Mindfulness is a mental state achieved by paying attention to the present moment without judgment. It can be used therapeutically to enhance one’s ability to accept their own thoughts and feelings without being overwhelmed by them or being overly attached to them.
The practice of mindfulness is about learning to be present with thoughts, feelings and sensations without getting lost in a narrative about their meaning. While meditation can be a powerful way to practice mindfulness, one does not have to meditate to be mindful. Practicing mindfulness just requires gently but intentionally focusing on what you are doing in the present moment and paying careful, open, and curious attention to the the experience of your five senses and thoughts as they arise.
Mindfulness in Mental Health
Mindfulness practices and mindfulness skill-building can be an important part of mental health care. Mindfulness can be beneficially incorporated into cognitive behavioral therapy for those suffering from a wide variety of mental health conditions, including depression, anxiety, obsessive compulsive disorder, eating disorders, attention-deficit hyperactivity disorder, general stress, and more.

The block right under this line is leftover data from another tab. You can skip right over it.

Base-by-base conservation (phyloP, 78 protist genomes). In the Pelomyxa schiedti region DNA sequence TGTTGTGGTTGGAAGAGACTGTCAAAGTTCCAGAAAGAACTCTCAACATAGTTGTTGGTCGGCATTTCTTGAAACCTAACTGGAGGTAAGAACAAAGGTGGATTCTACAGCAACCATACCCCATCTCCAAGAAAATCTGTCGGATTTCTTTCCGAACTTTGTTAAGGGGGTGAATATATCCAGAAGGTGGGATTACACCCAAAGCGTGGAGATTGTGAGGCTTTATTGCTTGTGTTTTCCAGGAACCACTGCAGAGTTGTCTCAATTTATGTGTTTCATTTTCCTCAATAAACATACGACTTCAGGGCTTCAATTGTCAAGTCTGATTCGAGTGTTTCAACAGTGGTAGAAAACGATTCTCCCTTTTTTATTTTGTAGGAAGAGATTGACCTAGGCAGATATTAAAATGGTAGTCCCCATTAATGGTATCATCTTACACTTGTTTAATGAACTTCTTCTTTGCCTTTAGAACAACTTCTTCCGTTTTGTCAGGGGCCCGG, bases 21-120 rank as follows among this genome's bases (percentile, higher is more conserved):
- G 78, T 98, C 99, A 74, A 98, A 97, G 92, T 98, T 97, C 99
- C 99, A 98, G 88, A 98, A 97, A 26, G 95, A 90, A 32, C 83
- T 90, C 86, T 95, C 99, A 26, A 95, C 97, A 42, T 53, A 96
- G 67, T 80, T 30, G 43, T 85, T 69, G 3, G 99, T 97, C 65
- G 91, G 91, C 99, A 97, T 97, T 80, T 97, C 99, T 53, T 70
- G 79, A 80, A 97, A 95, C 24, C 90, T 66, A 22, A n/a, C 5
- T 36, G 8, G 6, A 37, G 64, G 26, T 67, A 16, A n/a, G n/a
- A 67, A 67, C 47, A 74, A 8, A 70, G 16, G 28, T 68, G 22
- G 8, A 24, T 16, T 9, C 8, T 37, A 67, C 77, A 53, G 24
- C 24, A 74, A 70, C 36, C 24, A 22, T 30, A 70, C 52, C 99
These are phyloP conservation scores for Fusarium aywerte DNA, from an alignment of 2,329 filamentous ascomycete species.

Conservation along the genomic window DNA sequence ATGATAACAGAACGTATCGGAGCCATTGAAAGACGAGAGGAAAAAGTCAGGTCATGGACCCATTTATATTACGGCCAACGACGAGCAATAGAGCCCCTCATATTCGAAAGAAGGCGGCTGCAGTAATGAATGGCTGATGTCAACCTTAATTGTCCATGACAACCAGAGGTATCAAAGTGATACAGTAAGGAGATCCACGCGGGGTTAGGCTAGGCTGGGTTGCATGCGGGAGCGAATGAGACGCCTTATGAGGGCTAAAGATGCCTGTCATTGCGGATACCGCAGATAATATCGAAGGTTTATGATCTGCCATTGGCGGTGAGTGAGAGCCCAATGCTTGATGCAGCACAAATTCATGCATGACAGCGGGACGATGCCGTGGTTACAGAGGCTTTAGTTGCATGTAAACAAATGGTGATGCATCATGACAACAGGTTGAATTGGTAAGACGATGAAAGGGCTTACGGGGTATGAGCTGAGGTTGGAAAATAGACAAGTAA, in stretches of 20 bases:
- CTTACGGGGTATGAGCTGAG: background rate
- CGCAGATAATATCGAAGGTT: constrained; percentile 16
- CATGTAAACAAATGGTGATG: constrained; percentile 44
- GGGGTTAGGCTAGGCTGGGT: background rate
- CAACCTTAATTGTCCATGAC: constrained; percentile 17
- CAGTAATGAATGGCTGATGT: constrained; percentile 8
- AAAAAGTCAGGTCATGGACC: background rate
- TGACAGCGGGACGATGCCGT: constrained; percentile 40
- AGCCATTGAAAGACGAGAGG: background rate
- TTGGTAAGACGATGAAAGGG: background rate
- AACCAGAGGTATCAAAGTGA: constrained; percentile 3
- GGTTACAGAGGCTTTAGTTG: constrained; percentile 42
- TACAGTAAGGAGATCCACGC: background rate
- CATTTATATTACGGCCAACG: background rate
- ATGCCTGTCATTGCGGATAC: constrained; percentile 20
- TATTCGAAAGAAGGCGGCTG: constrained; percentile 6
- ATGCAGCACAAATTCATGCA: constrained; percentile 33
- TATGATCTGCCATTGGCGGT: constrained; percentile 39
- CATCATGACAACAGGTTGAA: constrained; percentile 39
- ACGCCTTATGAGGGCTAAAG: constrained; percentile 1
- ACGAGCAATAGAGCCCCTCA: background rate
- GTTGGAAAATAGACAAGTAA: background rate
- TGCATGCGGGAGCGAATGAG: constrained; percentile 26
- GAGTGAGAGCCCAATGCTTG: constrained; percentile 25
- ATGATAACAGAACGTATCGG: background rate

For someone with OCD, certain internal experiences (thoughts, etc.) are viewed as unacceptable and trigger compulsive behavior. When practicing mindfulness, you would let go of the urge to suppress or get rid of these difficult internal experiences and simply notice them without judgement or resistance; learn more about mindfulness for OCD here.
Mindfulness is also at the core of dialectical behavior therapy (DBT); learn more about mindfulness in DBT here.
Mindfulness exercises have advantages for all people; they have been shown to help reduce levels of stress and pain, improve focus, and benefit both physical and mental health.
Use our Mindful Minutes video series to try mindfulness for yourself! In each video, our clinicians share strategies and exercises on mindfulness for your mental health.